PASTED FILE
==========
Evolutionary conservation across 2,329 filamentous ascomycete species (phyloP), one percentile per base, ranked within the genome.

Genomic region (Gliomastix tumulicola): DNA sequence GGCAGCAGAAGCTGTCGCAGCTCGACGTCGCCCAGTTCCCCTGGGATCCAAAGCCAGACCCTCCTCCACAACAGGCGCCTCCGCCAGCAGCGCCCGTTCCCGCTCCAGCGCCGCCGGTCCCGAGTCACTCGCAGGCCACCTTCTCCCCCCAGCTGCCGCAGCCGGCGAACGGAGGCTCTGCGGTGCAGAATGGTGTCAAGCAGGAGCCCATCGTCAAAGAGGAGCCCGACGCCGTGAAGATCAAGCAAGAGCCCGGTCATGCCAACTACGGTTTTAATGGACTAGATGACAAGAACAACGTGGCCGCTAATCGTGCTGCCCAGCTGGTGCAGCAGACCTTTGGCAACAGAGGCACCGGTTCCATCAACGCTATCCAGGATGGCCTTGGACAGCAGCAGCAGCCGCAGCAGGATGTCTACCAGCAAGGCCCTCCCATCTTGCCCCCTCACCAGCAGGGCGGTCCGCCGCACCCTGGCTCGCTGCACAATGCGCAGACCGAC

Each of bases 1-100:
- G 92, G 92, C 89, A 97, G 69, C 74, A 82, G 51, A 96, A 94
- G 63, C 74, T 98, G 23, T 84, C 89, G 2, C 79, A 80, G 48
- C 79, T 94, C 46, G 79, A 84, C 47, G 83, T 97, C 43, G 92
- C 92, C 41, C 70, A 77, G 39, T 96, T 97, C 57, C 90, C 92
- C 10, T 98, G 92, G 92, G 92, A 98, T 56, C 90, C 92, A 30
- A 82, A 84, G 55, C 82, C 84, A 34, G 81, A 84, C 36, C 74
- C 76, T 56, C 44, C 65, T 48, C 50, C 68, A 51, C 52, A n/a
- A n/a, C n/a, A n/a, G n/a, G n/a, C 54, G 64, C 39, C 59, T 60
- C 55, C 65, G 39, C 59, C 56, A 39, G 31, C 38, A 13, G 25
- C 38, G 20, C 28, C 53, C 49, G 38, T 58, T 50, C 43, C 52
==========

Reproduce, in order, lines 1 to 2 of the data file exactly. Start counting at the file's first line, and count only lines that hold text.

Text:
Evolutionary conservation across 2,329 filamentous ascomycete species (phyloP), one percentile per base, ranked within the genome.

Genomic region (Gliomastix tumulicola): DNA sequence GGCAGCAGAAGCTGTCGCAGCTCGACGTCGCCCAGTTCCCCTGGGATCCAAAGCCAGACCCTCCTCCACAACAGGCGCCTCCGCCAGCAGCGCCCGTTCCCGCTCCAGCGCCGCCGGTCCCGAGTCACTCGCAGGCCACCTTCTCCCCCCAGCTGCCGCAGCCGGCGAACGGAGGCTCTGCGGTGCAGAATGGTGTCAAGCAGGAGCCCATCGTCAAAGAGGAGCCCGACGCCGTGAAGATCAAGCAAGAGCCCGGTCATGCCAACTACGGTTTTAATGGACTAGATGACAAGAACAACGTGGCCGCTAATCGTGCTGCCCAGCTGGTGCAGCAGACCTTTGGCAACAGAGGCACCGGTTCCATCAACGCTATCCAGGATGGCCTTGGACAGCAGCAGCAGCCGCAGCAGGATGTCTACCAGCAAGGCCCTCCCATCTTGCCCCCTCACCAGCAGGGCGGTCCGCCGCACCCTGGCTCGCTGCACAATGCGCAGACCGAC